Writing Desk

The Apple-Headed Young Man

Mrs. Stanton tells a capital story of a spruce, conceited-looking young man, with head the size of an apple, who approached her in the cars the morning after she had given one of her strong lectures. “I do not agree with your views, Madam,” said this small-headed youth, evidently thinking that his opposition would stop the wheels of progress, and change the whole current of reform.

We everywhere meet apple-headed young men—persons attempting to block advancement, whether material or spiritual. “I do not agree with you” murdered Lovejoy at Alton, imprisoned Garrison in Baltimore, burned Hess and Servetius at the stake, persecuted Luther, crucified our Lord. But, despite it all, reform goes on.

When Stephenson invented the locomotive it was bitterly opposed; scientific men declared it impracticable; men of wealth opposed it on the ground of its frightening the deer and other game; landlords objected on the ground of its taking away their custom. Amid the multitude of opponents; one man gravely saul, “And what, Mr. Stephenson, would be the consequences if your engine met a cow?” “It would be varry bod for the coo,” responded Mr. Stephenson in his broad Scotch dialect. And so it ever is.

This item, and others like it, can be found in Accessible Archive’s Women’s Suffrage Collection. We can provide access to fully searchable newspapers by and for women including The Lily (1849-1856), National Citizen and Ballot Box (1878-1881), The Revolution (1868-1872), The New Citizen (1909-1912), The Western Woman Voter (1911-1913), and the antisuffrage newspaper, The Remonstrance (1890-1913).

Those who attempt to oppose the engine of reform find it very hard for themselves in the end. Progress is the everlasting motto of the world. It cannot stand still; where there is not progression there is retrogression. There are ten thousand capabilities before us; even now we see the glimmering of changes which will make of this a new world even materially. When I recall all that has taken place during my own short life, I feel like a veritable Methuselah. I can recollect the first friction matches, and earlier still, when the mysterious splints of wood plunged into a small bottle holding a mysterious compound, struck fire. Thenceforth no more borrowing fire at a neighbor’s to get the summer tea,—no more covering the maple knot at the precise moment of its proper ignition, sending every one off to bed, will I nill I, or to sit up in the cold.

I remember the small old passenger coaches on the railroads, which to-day a pig would disdain. The first electric telegraph is an early acquaintances of mine. The daguerreotype came when I was a girl, bringing its long host of followers; the Atlantic cable, burning fluid, camphene and kerosene are acquaintances of my married life, while the telephone, electric light and northeast passage are but babies in their swaddling clothes; flooding the Sahara and the inter-ocean canal are coming events which cast their shadows before. In my day the sources of the Nile have been discovered, the Alps tunneled, Japan and China opened to the civilized world, Australia practically added to the continents of the earth, while the microscope and the telescope have brought new worlds to our vision. We need not sigh like Alexander for worlds to conquer, we have but to wish and they lie at our feet.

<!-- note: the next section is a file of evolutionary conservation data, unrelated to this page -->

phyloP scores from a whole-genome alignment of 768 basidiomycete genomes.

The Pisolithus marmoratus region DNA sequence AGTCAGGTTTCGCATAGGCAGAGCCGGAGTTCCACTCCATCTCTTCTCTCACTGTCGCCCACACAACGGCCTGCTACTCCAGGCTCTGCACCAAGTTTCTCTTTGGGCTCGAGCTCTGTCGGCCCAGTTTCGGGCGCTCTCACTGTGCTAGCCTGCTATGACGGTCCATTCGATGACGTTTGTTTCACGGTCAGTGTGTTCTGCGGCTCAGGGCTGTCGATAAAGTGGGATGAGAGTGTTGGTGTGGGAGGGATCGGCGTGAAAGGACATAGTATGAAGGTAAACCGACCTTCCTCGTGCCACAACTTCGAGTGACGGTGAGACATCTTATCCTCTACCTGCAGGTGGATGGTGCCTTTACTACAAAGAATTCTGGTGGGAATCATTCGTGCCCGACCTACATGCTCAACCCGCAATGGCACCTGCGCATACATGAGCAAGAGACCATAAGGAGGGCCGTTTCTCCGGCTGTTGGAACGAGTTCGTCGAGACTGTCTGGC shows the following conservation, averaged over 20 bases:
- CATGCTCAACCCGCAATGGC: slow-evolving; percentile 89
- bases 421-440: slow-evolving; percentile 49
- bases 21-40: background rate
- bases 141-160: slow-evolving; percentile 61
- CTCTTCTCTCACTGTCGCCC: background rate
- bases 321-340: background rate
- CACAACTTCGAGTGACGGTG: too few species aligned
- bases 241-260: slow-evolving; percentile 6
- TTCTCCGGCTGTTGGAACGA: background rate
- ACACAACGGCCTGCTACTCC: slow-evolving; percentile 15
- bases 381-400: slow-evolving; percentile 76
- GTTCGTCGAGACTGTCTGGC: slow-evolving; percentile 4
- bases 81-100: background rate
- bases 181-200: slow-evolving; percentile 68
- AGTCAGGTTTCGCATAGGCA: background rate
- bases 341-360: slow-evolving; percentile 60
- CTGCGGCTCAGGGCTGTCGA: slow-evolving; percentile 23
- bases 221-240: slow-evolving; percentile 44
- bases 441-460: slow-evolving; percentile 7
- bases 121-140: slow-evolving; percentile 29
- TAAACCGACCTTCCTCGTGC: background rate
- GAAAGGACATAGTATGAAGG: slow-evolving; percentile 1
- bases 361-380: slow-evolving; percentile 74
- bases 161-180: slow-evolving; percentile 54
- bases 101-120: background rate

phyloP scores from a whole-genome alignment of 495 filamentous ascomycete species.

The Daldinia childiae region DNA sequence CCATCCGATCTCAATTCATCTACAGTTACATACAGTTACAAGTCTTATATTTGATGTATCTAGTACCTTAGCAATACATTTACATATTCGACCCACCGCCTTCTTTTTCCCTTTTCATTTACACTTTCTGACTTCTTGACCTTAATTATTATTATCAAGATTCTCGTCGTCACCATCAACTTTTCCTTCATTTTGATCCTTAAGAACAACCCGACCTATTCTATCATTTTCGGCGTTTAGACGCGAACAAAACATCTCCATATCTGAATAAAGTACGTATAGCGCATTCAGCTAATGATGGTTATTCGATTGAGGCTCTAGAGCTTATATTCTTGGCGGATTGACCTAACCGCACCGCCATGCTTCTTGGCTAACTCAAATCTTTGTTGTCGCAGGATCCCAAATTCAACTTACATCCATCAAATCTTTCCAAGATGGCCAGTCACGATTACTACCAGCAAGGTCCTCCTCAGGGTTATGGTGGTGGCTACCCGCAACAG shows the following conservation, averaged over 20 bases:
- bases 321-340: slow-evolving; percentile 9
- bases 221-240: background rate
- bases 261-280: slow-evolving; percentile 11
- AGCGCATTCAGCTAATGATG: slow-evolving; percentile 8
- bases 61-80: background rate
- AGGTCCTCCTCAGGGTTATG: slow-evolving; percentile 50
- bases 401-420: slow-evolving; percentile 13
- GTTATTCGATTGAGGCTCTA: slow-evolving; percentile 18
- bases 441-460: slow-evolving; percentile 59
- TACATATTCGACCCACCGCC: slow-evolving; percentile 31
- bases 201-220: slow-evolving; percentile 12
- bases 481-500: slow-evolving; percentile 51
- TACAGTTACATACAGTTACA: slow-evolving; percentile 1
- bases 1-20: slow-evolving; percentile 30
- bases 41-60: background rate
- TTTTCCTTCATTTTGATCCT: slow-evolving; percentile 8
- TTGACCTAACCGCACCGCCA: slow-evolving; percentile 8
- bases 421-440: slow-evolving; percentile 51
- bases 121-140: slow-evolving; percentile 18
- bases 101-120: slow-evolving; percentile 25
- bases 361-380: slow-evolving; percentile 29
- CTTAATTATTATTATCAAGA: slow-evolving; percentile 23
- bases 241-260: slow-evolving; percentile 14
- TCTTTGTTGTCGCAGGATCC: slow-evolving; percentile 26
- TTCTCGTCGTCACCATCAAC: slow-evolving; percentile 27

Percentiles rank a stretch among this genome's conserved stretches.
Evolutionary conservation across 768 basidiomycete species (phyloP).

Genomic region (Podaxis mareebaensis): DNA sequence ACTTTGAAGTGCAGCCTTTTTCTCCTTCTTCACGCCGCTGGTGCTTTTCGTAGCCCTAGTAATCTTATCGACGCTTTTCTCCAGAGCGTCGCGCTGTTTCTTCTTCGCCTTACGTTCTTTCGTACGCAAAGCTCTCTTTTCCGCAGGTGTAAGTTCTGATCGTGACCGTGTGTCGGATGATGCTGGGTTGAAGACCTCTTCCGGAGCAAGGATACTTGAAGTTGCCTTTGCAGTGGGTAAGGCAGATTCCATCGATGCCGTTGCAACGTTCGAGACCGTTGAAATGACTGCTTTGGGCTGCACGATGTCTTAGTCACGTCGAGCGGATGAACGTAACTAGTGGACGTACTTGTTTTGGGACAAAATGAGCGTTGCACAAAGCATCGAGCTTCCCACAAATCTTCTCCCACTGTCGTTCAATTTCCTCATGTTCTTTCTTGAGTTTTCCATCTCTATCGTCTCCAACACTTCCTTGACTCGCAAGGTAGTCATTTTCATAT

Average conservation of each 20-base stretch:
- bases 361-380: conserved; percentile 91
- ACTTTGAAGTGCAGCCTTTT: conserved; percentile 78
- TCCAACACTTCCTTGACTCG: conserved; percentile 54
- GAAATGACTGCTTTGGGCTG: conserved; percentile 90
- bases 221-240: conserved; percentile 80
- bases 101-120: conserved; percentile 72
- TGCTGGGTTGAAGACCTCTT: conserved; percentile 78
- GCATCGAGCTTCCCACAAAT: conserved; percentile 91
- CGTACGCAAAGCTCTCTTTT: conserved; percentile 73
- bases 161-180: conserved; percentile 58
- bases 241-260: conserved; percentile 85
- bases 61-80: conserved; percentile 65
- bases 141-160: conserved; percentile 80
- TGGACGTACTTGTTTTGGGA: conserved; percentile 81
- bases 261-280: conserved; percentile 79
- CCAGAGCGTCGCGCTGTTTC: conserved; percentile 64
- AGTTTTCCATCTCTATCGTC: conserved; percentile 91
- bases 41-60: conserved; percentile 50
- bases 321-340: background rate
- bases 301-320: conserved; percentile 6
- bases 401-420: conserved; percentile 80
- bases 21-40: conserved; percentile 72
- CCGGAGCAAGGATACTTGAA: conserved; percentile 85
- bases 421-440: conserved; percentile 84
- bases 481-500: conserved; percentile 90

So short a time back is it that even man had acknowledged the right of self-government, that I feel surging in my veins, only one generation removed, the blood of him who fought in the Revolution to secure to the people of this country that priceless boon; while my youngest child dates her birth since the commencement of the last wild struggle whose end was striking off the fetters from the black man and hurling to destruction every auction block whereon a human being was sold into slavery.

The world moves—moves no less to-day than in the time of Galileo—moves no less than when Garrison’s radicalism frightened away the subscribers to his first anti-slavery paper—moves no less than when Lincoln signed the Emancipation Proclamation; and amid all this moral advance, this progress of ideas, woman’s hour has come. No man, be he great or be he small, can with his puny arm stay this advance, because it is of God. Whoso is in the right has God as his helper. Though in a minority to-day, to-morrow he must be triumphant.

All images included in blog posts are from either Accessible Archives collections or out of copyright public sources unless otherwise noted. Common sources include the Library of Congress, The Flickr Commons, Wikimedia Commons, and other public archives.

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